Diving into the depths: Milwaukee Brewers

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This is part of a 30-article series looking at each team’s depth chart headed into spring training.

Rotation
1. Zack Greinke
2. Yovani Gallardo
3. Shaun Marcum
4. Randy Wolf
5. Chris Narveson
6. Manny Parra
7. Mark Rogers
8. Amaury Rivas
9. Josh Butler
10. Sam Narron
11. Cody Scarpetta

Depth is a major issue, but the Brewers have a very strong top three and a solid fourth starter. I’m skeptical that Narveson will last: he has the strikeout rate, but he struggles pitching from the stretch. Ideally, Rogers would stay healthy in Triple-A and secure the fifth spot in the rotation sometime around the All-Star break.

Bullpen
1. John Axford
2. Takashi Saito
3. Zach Braddock
4. Kameron Loe
5. LaTroy Hawkins
6. Manny Parra
7. Sean Green
8. Mike McClendon
9. Brandon Kintzler
10. Justin James
11. Mark DiFelice
12. Mitch Stetter
13. Roque Mercedes
14. Tim Dillard
15. Dan Merkinger
16. Zack Segovia
17. Pat Egan
18. Robert Hinton

The Brewers will be just fine in the pen. Parra was very good in his relief stints last season, and I like Kintzler as a sleeper to step into a setup role as the year goes on. I doubt Axford will be quite so good again in the closer’s role, but he should be able to hold on to his job.

Catcher
1. Jonathan Lucroy
2. Wil Nieves
3. George Kottaras
4. Mike Rivera
5. Shawn Riggans

First base
1. Prince Fielder
2. Casey McGehee
3. Mat Gamel

Second base
1. Rickie Weeks
2. Craig Counsell
3. Edwin Maysonet
4. Eric Farris
5. Erick Almonte

Third base
1. Casey McGehee
2. Mat Gamel
3. Craig Counsell
4. Erick Almonte
5. Taylor Green

Shortstop
1. Yuniesky Betancourt
2. Craig Counsell
3. Luis Cruz
4. Edwin Maysonet

Even though Weeks has improved to the point at which he’s just about average at second base, the Brewers are going to sport one of the game’s weakest infield defenses after swapping out Alcides Escobar and bringing in Betancourt. At least the group should be good for 90 homers or so.

Left field
1. Ryan Braun
2. Chris Dickerson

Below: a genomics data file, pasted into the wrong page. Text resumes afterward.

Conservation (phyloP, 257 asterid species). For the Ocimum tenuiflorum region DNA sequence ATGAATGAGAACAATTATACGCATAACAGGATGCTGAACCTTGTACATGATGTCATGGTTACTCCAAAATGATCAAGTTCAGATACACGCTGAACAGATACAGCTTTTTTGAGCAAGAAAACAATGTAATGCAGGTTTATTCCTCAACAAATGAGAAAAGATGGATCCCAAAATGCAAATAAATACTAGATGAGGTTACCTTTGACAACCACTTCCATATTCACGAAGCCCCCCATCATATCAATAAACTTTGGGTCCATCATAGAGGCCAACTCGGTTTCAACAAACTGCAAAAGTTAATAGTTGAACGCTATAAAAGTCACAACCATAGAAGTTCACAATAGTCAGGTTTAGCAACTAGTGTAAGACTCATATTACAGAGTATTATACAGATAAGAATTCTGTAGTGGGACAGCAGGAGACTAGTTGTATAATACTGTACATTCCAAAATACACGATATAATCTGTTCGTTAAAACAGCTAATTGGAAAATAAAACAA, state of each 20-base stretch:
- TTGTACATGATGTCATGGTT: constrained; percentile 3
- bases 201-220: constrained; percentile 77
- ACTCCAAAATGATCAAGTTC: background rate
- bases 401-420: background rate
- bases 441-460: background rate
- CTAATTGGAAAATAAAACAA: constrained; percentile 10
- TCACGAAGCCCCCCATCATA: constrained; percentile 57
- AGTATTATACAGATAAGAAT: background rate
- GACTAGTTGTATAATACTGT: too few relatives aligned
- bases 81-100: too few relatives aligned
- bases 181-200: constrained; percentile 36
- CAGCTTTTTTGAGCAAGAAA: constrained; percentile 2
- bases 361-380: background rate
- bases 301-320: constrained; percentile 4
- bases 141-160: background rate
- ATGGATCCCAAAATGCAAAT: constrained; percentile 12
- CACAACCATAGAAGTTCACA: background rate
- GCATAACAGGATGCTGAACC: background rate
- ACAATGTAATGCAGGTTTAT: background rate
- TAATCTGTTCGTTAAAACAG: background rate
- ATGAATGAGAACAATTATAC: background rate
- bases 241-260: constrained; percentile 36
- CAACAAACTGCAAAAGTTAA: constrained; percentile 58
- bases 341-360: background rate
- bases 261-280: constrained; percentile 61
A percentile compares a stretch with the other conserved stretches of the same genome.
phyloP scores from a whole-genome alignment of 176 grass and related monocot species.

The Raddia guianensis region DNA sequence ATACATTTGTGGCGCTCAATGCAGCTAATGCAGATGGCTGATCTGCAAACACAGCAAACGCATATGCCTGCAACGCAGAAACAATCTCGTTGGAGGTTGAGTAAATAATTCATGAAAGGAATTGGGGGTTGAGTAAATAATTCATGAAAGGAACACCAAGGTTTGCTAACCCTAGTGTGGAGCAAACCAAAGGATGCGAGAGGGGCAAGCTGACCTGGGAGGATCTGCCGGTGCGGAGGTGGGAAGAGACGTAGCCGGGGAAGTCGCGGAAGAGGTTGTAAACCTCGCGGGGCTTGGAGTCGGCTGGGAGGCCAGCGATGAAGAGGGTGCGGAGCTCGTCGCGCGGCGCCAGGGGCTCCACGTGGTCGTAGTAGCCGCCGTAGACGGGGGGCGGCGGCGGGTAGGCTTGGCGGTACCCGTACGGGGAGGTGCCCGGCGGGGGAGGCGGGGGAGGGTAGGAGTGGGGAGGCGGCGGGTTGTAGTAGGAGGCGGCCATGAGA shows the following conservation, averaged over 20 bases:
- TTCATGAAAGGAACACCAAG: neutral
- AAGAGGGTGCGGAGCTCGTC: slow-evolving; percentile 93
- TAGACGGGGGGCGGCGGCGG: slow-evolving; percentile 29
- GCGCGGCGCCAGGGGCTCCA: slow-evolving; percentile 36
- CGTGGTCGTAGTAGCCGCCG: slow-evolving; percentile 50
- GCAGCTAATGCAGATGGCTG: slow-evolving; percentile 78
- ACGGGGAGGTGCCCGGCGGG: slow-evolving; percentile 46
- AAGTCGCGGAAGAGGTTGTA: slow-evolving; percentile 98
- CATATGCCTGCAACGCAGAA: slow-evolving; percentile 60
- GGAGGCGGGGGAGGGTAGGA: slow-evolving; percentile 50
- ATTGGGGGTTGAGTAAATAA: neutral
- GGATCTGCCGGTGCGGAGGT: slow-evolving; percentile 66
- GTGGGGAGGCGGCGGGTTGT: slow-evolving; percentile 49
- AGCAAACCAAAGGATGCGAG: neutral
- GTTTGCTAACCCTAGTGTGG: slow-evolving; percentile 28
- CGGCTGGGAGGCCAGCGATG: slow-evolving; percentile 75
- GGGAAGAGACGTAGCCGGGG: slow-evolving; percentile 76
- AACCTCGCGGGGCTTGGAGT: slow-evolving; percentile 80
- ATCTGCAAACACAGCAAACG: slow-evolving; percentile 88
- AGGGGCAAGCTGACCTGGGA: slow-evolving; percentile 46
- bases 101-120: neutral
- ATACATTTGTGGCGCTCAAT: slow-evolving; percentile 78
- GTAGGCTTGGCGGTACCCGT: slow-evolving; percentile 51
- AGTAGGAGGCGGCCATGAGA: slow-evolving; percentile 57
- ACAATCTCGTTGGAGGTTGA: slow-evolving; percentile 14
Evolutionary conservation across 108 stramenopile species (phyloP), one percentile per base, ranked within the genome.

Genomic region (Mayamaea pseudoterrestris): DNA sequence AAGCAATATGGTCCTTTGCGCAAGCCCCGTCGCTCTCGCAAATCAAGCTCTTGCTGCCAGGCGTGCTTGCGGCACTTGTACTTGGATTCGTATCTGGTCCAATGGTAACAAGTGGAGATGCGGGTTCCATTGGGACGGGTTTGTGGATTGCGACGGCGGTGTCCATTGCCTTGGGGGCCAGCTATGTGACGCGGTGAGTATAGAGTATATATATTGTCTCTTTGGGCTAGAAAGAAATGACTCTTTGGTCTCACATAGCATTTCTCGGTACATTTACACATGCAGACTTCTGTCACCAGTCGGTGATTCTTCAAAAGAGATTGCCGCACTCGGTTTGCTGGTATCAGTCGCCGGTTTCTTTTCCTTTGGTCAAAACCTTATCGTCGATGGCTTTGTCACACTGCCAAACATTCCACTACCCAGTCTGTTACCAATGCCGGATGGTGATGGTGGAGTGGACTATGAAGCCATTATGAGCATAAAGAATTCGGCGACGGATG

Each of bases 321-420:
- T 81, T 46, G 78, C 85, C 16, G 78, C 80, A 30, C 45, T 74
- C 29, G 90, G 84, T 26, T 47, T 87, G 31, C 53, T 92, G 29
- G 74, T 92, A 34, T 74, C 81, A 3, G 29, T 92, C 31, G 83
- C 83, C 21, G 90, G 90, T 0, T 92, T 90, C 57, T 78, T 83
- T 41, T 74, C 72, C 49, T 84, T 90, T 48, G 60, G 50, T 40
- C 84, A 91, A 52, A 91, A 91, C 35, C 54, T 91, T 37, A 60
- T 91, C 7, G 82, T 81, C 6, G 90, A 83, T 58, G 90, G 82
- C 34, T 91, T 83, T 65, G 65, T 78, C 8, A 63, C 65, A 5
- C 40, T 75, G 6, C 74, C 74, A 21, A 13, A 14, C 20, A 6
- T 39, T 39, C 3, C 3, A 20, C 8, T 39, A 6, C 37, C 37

3. Brandon Boggs
4. Jeremy Reed
5. Brendan Katin

Center field
1. Carlos Gomez
2. Chris Dickerson
3. Jeremy Reed
4. Logan Schafer
5. Caleb Gindl

Right field
1. Corey Hart
2. Chris Dickerson
3. Brandon Boggs
4. Brendan Katin
5. Caleb Gindl

The Brewers need Gomez’s glove in center, so he figures to be given every opportunity to win the everyday job. I like Dickerson, but he’s inconsistent and injury-prone and he’s probably best utilized getting three starts a week as a fourth outfielder.

Zack Cozart thinks the way the Rays have been using Sergio Romo is bad for baseball

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The Rays started Sergio Romo on back-to-back days and if that sounds weird to you, you’re not alone. Romo, of course, was the star closer for the Giants for a while, helping them win the World Series in 2012 and ’14. He’s been a full-time reliever dating back to 2006, when he was at Single-A.

In an effort to prevent lefty Ryan Yarbrough from facing the righty-heavy top of the Angels’ lineup (Zack Cozart, Mike Trout, Justin Upton), Romo started Saturday’s game, pitching the first inning before giving way to Yarbrough in the second. Romo struck out the side, in fact. The Rays went on to win 5-3.

The Rays did it again on Sunday afternoon, starting Romo. This time, he got four outs before giving way to Matt Andriese. Romo walked two without giving up a hit while striking out three. The Angels managed to win 5-2 however.

Despite Sunday’s win, Cozart wasn’t a happy camper with the way the Rays used Romo. Via Fabian Ardaya of The Athletic, Cozart said, “It was weird … It’s bad for baseball, in my opinion … It’s spring training. That’s the best way to explain it.”

It’s difficult to see merit in Cozart’s argument. It’s not like the Rays were making excessive amounts of pitching changes; they used five on Saturday and four on Sunday. The games lasted three hours and three hours, 15 minutes, respectively. The average game time is exactly three hours so far this season. I’m having trouble wondering how else Cozart might mean the strategy is bad for baseball.

It seems like the real issue is that Cozart is afraid of the sport changing around him. The Rays, like most small market teams, have to find their edges in slight ways. The Rays aren’t doing this blindly; the strategy makes sense based on their opponents’ starting lineup. The idea of valuing on-base percentage was scoffed at. Shifting was scoffed at and now every team employs them to some degree. Who knows if starting a reliever for the first three or four outs will become a trend, but it’s shortsighted to write it off at first glance.